The actions of CO2 as a GHG is not that of a simple insulation layer (although the circulations in the atmosphere are far less leaky than the leaks in any greenhouse). One (simplistic) mode of warming concerns the altitude at which the IR at 12 microns can get a clear-shot out into space. As more CO2 enters the atmosphere, the clear-shot altitude increases and the temperature at that clear-shot altitude drops. The lower the temperature, the less IR energy the clear-shot gases can shoot out into space. The bag world cannot demonstrate such AGW mechanisms.

    One mechanism (the significnt one, we are told) concerns the breadth of the 12-micron band. At the flanks, only whizzy-whizzing CO2 molecules can catch the IR and as CO2 levels increase, so the whizzy-whizzing CO2 becomes denser & the flanks expand. This is the logorithmic 1ºC of warming for double CO2 (without feedbacks). With the High-CO2 bag, there are perhaps 10X doublings? and if we run with this back-of-fag-packet calculation, that would suggest the High-CO2 bag would see 10X 1ºC warming while the Atmosphere bag would have the planet's GHG warming which is usually reckoned to be about 30ºC. This suggests that the extra warming from the High-CO2 bag would not compensate for the GHG warming purged relative to the Atmosphere bag. Mind, the humidity will play a big big part in any such calculation.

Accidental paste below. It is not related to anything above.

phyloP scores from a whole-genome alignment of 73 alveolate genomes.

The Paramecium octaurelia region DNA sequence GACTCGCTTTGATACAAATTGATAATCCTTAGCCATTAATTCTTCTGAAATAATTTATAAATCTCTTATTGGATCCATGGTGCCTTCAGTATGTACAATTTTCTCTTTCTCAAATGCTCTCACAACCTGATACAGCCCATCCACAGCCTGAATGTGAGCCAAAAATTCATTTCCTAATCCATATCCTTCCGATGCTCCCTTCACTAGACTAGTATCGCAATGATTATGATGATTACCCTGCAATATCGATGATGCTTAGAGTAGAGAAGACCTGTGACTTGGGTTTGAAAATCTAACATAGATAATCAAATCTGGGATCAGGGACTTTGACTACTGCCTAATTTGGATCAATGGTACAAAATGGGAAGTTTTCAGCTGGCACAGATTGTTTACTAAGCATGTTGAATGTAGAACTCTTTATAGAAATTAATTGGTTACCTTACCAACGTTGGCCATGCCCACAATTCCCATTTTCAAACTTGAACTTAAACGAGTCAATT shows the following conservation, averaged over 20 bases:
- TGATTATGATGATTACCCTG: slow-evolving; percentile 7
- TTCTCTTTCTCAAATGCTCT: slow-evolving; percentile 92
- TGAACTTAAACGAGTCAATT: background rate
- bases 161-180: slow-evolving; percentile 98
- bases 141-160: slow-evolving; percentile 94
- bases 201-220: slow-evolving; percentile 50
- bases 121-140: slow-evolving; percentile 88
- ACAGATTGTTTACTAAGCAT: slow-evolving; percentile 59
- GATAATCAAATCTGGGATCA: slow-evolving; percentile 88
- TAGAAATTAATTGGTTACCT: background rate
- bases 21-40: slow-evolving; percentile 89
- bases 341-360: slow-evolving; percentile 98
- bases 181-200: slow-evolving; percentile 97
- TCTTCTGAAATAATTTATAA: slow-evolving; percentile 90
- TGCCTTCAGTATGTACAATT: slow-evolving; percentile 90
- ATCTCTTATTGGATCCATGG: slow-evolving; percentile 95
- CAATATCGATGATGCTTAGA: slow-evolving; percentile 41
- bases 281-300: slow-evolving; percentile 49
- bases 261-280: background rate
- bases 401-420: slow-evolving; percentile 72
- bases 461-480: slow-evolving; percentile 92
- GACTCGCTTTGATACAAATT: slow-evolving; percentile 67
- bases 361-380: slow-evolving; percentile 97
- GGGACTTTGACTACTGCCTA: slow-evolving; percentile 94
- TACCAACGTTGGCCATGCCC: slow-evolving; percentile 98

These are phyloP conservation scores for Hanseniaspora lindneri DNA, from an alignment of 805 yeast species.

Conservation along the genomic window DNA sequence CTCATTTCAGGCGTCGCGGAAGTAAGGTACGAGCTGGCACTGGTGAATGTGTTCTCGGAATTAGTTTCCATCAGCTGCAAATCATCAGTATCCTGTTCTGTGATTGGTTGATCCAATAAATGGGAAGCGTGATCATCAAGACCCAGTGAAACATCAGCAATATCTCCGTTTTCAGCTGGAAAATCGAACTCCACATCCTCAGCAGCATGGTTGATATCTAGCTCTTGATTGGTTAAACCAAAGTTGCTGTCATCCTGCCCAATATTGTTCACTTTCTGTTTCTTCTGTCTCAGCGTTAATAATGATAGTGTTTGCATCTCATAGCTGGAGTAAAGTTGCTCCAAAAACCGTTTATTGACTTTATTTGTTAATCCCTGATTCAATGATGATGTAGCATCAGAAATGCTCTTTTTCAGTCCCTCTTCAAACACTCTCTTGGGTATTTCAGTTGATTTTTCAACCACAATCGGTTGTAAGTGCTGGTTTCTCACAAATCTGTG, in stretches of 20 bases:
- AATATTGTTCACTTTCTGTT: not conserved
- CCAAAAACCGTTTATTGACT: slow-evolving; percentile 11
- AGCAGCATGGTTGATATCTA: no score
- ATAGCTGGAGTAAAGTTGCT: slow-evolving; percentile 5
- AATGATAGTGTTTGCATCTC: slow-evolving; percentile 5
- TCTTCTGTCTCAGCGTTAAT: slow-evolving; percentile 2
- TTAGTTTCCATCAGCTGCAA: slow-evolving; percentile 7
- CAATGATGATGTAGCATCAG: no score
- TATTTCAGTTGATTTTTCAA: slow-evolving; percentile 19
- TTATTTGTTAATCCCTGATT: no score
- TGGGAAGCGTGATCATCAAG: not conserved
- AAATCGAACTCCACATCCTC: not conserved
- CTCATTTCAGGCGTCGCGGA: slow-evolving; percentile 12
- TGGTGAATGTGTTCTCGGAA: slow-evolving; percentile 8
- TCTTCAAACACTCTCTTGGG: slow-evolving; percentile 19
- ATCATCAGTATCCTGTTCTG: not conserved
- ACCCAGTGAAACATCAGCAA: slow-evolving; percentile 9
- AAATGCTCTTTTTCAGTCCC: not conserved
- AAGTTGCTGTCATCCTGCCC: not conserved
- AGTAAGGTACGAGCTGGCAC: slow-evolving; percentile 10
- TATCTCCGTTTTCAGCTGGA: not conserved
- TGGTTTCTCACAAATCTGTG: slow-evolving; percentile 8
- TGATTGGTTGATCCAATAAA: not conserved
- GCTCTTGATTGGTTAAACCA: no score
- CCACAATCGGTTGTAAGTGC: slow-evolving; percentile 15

And under the bag? was simply to mirror the atmosphere being above the AGW-warmed surface. In the bag? would do as well if the position of the thermometer can be precise.

    Hope this blather has addressed your queries.

  44. Increasing CO2 has little to no effect

    Hi Glenn,

    Thanks for your response. 

    >When the CO2 is released from the spritzer, the gas will come out somewhat cooled, so that may explain the lower CO2 temperature in the bag. How good an insulator is the plastic, that may impact how easily any temperature difference due to this corrects?

    The temperature did drop immediately (by about 1 degree) as you suggested as the CO2 comes out colder. I monitored the two bags for probably an hour or so so I imagine that would have corrected - also, when I took them outside, the temperatures of each rose by about 5 degrees, so I assume this would not have happened if the bags were good insulators.

    >Next, although CO2 absorbs infrared, most of that absorption in the atmosphere takes 100's to 1000's of meters to be 100%. How much will be absorbed over inches?

    Do you mean that it takes 100s to 1000s of meters at present CO2 levels to absorb all of the radiation available to it? I don't think this should matter. I am simply increasing the amount of CO2 in one particular point which will have a given amount of radiation, this should theoretically have a temparature effect (if the mechanism is as simple as add more CO2, absorb more radiation, get more heat).